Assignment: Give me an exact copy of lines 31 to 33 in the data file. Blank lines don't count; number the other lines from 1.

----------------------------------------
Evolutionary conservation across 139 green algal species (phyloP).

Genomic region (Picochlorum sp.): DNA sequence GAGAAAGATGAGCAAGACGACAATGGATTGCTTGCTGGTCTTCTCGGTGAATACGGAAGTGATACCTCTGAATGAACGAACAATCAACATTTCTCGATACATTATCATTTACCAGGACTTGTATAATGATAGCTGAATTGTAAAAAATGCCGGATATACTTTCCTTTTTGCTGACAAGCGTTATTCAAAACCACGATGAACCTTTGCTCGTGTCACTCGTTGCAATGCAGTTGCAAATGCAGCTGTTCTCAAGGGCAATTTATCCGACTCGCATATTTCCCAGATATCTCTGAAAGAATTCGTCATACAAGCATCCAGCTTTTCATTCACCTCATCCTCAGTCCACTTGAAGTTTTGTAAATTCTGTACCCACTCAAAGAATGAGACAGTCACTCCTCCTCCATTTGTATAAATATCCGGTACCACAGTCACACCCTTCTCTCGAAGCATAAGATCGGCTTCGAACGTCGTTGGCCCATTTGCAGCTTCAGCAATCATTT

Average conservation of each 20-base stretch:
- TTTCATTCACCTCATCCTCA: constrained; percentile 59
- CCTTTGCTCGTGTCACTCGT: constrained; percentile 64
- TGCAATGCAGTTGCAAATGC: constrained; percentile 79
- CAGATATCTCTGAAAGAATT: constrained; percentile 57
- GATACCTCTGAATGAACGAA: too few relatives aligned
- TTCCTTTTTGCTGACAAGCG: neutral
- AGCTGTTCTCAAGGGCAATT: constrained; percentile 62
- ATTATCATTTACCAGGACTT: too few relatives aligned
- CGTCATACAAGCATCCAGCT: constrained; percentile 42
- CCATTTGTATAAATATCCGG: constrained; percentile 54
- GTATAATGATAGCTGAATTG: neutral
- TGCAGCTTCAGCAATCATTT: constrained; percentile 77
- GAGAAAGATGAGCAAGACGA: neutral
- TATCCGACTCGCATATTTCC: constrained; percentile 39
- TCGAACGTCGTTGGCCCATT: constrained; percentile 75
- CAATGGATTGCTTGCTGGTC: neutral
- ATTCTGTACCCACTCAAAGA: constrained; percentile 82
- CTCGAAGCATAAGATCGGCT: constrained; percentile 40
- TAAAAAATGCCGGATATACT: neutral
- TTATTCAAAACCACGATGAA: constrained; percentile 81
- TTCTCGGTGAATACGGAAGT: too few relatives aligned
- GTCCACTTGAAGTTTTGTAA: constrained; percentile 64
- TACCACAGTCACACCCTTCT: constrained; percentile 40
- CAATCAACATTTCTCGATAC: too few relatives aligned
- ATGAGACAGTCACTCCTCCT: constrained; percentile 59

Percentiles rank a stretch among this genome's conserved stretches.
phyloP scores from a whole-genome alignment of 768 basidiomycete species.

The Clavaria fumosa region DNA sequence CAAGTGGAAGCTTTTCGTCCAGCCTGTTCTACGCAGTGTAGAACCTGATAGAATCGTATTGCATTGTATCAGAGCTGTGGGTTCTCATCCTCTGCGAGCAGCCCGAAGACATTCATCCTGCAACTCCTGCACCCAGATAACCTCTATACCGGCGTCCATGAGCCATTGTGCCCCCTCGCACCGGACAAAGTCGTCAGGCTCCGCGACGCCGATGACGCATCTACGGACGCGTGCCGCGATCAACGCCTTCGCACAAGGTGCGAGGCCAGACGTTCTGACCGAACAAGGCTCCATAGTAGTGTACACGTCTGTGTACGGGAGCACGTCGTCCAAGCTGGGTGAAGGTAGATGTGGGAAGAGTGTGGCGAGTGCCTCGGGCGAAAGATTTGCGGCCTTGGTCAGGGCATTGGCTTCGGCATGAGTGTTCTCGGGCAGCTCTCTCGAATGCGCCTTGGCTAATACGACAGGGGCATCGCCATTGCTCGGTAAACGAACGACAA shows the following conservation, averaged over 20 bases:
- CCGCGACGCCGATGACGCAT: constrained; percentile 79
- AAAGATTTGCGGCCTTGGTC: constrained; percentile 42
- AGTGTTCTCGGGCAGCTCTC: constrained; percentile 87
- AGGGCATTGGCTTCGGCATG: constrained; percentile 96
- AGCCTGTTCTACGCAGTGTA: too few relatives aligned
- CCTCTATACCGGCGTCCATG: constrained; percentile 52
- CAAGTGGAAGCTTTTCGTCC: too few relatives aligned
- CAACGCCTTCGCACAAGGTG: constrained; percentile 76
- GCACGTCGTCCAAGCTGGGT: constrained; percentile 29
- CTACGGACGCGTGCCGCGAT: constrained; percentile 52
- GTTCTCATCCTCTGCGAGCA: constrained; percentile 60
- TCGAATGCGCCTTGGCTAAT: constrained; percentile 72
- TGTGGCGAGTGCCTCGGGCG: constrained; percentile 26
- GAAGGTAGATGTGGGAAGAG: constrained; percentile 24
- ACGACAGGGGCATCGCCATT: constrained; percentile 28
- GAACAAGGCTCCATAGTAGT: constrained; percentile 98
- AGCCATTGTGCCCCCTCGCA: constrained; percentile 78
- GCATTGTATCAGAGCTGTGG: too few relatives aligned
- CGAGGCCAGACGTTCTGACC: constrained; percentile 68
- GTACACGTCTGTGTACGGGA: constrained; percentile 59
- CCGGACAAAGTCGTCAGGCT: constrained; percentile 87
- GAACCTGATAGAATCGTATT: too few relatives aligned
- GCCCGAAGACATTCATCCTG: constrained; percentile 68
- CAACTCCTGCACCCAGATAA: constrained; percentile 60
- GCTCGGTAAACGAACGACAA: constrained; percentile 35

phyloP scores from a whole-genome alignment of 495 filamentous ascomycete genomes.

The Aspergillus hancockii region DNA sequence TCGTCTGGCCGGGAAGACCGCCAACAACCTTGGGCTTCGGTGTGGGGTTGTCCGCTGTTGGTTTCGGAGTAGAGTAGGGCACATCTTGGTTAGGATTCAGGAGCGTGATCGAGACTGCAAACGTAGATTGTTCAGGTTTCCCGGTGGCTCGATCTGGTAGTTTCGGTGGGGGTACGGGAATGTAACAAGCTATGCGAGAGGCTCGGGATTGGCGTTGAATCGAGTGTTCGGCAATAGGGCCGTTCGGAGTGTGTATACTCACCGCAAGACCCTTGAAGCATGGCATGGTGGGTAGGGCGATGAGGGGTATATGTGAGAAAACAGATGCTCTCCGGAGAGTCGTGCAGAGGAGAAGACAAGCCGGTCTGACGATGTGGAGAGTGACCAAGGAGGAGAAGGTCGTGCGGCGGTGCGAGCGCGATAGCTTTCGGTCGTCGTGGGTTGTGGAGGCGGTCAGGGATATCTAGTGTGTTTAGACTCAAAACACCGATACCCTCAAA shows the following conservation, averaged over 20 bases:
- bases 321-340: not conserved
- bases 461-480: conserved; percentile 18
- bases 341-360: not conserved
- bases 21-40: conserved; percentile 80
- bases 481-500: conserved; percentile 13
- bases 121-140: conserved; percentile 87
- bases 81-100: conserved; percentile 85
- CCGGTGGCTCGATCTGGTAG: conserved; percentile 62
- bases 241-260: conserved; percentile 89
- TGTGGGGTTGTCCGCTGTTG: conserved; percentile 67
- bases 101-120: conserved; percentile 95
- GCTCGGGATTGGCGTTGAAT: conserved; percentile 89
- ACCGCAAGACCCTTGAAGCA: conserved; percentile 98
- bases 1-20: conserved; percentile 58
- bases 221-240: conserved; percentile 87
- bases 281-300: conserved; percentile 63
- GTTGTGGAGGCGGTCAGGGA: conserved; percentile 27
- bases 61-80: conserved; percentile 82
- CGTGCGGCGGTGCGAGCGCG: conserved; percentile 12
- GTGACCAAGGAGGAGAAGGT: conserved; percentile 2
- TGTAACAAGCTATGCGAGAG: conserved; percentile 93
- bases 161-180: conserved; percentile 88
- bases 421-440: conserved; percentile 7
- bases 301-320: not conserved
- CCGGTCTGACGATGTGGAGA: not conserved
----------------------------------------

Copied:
The Clavaria fumosa region DNA sequence CAAGTGGAAGCTTTTCGTCCAGCCTGTTCTACGCAGTGTAGAACCTGATAGAATCGTATTGCATTGTATCAGAGCTGTGGGTTCTCATCCTCTGCGAGCAGCCCGAAGACATTCATCCTGCAACTCCTGCACCCAGATAACCTCTATACCGGCGTCCATGAGCCATTGTGCCCCCTCGCACCGGACAAAGTCGTCAGGCTCCGCGACGCCGATGACGCATCTACGGACGCGTGCCGCGATCAACGCCTTCGCACAAGGTGCGAGGCCAGACGTTCTGACCGAACAAGGCTCCATAGTAGTGTACACGTCTGTGTACGGGAGCACGTCGTCCAAGCTGGGTGAAGGTAGATGTGGGAAGAGTGTGGCGAGTGCCTCGGGCGAAAGATTTGCGGCCTTGGTCAGGGCATTGGCTTCGGCATGAGTGTTCTCGGGCAGCTCTCTCGAATGCGCCTTGGCTAATACGACAGGGGCATCGCCATTGCTCGGTAAACGAACGACAA shows the following conservation, averaged over 20 bases:
- CCGCGACGCCGATGACGCAT: constrained; percentile 79
- AAAGATTTGCGGCCTTGGTC: constrained; percentile 42